PIERSON, Iowa -- Roy and Andrew Linn stepped into a soybean field not far from the Little Sioux River Valley in eastern Woodbury County on Tuesday morning.
They didn't like what greeted them.
"Pods are opening," Andrew said. "We need to get these beans out of the fields."
With so much rain, a dash of snow on Sunday and downright frigid temperatures this month, beans took on moisture and expanded, some popping from the pod. Andrew handed me a soybean to chew.
"Gummy, isn't it?" he asked.
"If it bites like a Gummy Bear, soft and gummy, that isn't good. We can't combine these soybeans until they dry," he said. "When you take your fingers and snap pods, they should open, which tells you the combine can open them. We can't do that now.
"We really need sunshine and some heat units for these fields," he concluded.
Across Siouxland, corn and soybean growers face weather-related issues as Mother Nature pushes the 2018 harvest off to a soggy, uneven start. The USDA's latest harvest projections show just 19 percent of the Iowa soybean crop harvested, the smallest percentage harvested by Oct. 14 since such record-keeping began. The soybean harvest, which is running 11 days behind, has seen 51 percent of the crop get to the bin by this time as an average the past five years.
Meantime, 17 percent of the corn crop has been harvested, lagging behind its 5-year average of 24 percent. This year's crop trails the harvest average by four days.
Iowa State Climatologist Dr. Justin Glisan reports that last week brought up to four inches or above precipitation to Iowa. Average temperatures were also cooler than expected, up to 10 degrees cooler than normal in this corner of the state. The coldest spots in Iowa last week were at Sheldon and Sanborn, both of which dipped to 24 degrees.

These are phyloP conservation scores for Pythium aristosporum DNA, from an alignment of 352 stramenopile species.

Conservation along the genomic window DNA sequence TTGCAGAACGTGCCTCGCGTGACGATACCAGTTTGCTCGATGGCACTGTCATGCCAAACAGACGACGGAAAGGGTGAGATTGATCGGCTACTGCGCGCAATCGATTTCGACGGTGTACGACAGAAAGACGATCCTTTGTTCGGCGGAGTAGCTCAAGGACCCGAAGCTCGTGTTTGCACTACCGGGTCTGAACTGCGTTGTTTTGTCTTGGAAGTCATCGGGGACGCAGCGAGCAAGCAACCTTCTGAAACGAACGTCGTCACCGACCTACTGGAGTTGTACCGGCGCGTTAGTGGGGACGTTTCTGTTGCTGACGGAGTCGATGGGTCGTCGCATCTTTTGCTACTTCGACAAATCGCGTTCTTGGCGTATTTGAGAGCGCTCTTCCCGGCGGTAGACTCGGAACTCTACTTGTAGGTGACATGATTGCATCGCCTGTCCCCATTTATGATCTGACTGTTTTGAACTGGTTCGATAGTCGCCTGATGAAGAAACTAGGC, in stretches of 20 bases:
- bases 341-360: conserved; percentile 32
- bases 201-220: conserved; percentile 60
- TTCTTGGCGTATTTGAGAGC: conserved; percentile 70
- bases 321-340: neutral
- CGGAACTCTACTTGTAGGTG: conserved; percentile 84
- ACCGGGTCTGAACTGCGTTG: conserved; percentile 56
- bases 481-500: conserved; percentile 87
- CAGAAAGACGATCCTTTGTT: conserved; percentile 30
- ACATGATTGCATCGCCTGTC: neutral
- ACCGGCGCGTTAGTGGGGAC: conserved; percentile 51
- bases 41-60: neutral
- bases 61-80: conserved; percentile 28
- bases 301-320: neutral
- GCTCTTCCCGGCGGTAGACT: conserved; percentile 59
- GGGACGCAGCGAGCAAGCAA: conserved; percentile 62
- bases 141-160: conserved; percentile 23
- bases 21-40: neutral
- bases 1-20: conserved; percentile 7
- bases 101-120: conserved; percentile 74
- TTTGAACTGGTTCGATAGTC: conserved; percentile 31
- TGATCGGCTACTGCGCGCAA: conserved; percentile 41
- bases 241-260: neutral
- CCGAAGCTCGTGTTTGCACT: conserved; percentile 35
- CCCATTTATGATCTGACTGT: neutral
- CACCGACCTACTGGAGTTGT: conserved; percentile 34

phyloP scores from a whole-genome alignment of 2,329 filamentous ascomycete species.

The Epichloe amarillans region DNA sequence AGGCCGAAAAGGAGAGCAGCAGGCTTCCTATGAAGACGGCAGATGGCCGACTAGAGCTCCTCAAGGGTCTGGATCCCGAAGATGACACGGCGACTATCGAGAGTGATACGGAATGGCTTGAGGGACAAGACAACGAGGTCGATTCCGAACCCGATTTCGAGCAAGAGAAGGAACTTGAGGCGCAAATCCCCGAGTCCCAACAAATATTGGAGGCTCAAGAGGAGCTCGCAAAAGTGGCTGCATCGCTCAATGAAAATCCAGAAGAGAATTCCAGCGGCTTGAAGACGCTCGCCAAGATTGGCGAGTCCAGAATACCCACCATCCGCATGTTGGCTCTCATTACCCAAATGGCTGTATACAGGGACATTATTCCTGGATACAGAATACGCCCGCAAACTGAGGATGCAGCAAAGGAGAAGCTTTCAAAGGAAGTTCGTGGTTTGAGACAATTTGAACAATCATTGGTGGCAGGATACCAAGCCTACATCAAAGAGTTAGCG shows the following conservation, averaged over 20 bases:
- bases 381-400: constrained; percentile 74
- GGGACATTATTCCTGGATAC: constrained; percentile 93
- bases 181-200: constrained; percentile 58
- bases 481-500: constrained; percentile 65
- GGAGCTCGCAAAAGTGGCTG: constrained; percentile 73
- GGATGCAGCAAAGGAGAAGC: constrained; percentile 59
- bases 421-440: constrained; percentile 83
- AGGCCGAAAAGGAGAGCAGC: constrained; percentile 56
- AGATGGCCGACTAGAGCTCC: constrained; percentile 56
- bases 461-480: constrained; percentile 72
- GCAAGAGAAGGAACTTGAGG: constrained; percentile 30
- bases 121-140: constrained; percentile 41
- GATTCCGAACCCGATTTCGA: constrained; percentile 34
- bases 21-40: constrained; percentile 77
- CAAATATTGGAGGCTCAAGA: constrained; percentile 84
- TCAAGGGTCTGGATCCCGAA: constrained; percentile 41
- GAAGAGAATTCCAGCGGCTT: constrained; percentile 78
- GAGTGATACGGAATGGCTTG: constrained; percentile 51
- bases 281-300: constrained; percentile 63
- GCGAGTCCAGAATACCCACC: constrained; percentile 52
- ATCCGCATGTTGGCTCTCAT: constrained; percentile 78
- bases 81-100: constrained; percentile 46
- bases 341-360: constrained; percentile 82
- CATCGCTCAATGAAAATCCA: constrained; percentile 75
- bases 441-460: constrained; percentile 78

Additionally, strong winds welcomed a cold front early in the week and may have damaged some of Linn's corn, a crop whose stalks have been weakened with excess moisture this season. Moving up the plant, one finds small areas of mold at the tips of select ears.
"Mold is more of a problem where the ears are standing up because the moisture has gotten in to the ear," Andrew Linn said. "For the ears hanging down, the shuck deflects the water."
The Linns checked both corn and soybeans on Tuesday morning before combining corn, a crop that, despite challenges, seems sizeable. "This looks good," Roy Linn said as he pulled and examined two ears in a field north of Correctionville, Iowa. His early inspection mirrored Iowa reporting that showed 69 percent of the corn crop rated good to excellent.
The pace worried Andrew Linn as a portion of his family's soybean crop may burst from the pod before the combine reaches the waterlogged fields. The phenomenon frustrated a grower who brought this crop, one rated 65 percent good to excellent across Iowa, almost all the way home.
"We need to get a couple of weeks of this kind of weather," said Paul Kassel, an Iowa State University Extension field agronomist who checked his watch to see a 60-degree air temperature reading, warmer than forecasters predict for Tuesday. "The sun is out, the wind is blowing. We need every minute of this."
Kassel, who is based in Spencer, heard isolated reports of pods popping. He also fielded reports of chewy beans and rubbery pods, both of which must dry.
Corn fields must also dry, as some areas in northern Siouxland haven taken on as much as 12 inches of rain since September.
"The season kind of reminds me of 1993," Kassel said, thinking back 25 years to the great Iowa flood. "There are areas west of Bancroft, northeast of Emmetsburg and north of Cylinder that never did get planted. The difference between this year and 1993 was that we were a lot warmer this year. We had a warm growing season that helped us out."